Another challenge that faced Lee was the Bengal tiger, which features prominently in the movie. Other passengers on the ship include a zebra, hyena and an orang-utan and the filmmaker decided to make CGI creations. Sharma told the New York Daily News, "The first thing I learned was how to act opposite no one. I didn't think I could do it, but Ang gets what he wants. So it was new for me - but it was doable".
Continue reading: So Which Idiot Deemed 'Life Of Pi' Unfilmable?
Life of Pi is one of the hottest films out at the moment, and such are the glowing reviews from the critics, it's even being talked up as a possible Oscar contender, taking on the strong favourite, Lincoln, directed by Steven Spielberg. Ang Lee caught up with USA Today to talk about the huge task of filming the 'unfilmable' book.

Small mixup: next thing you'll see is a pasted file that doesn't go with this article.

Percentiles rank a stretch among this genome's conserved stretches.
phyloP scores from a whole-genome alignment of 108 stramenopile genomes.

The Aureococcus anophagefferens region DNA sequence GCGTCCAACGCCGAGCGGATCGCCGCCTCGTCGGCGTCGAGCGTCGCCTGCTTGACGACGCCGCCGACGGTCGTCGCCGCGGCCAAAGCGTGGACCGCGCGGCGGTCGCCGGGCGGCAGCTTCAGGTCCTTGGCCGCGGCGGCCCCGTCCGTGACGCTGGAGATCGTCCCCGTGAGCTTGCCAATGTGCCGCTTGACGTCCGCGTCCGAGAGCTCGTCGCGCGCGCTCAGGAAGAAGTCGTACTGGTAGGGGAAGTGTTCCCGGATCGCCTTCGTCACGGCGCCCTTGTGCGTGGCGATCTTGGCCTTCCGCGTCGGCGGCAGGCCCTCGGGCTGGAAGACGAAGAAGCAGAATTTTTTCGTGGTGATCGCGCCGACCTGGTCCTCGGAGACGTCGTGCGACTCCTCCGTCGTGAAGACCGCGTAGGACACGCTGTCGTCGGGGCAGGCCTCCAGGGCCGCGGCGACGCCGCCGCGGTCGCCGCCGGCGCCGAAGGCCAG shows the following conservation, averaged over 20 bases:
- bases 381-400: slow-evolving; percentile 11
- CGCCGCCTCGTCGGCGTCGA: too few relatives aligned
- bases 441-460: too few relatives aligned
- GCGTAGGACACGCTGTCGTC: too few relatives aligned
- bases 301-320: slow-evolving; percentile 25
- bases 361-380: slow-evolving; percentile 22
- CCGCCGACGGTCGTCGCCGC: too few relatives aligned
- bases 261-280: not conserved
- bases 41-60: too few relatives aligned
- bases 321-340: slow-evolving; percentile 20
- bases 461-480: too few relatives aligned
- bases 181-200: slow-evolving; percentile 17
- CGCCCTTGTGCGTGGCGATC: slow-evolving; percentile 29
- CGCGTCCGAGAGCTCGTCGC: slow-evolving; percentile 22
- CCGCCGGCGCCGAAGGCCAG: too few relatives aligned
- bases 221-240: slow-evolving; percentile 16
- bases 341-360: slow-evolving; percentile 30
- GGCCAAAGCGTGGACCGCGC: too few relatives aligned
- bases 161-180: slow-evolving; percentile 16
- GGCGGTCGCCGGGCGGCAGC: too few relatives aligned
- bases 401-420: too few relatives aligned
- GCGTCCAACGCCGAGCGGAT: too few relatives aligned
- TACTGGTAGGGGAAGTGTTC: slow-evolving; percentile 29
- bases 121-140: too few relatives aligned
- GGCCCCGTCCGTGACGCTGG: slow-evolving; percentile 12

They say 'unfilmable,' but with today's technology, nothing can really labelled as such, although that's not to say bringing such a popular book to life wasn't a monolithic task. "Sometimes we go through things in life that are equivalent to that journey," Lee says, envying Suraj Sharma's character. "You wish the test could be as simple as drifting across the ocean with a Bengal tiger. Sometimes things feel harder. Such as making this movie." One of the most prominent aspects of the film noted by the critics in their near unanimous praise, is the excellent work in making the Bengal tiger so life like. "It's still handcraft. There's no button to push. There's not a program to make an animal look real," Lee explained. "Every frame is a labor of love. Some shots took three months, some six months."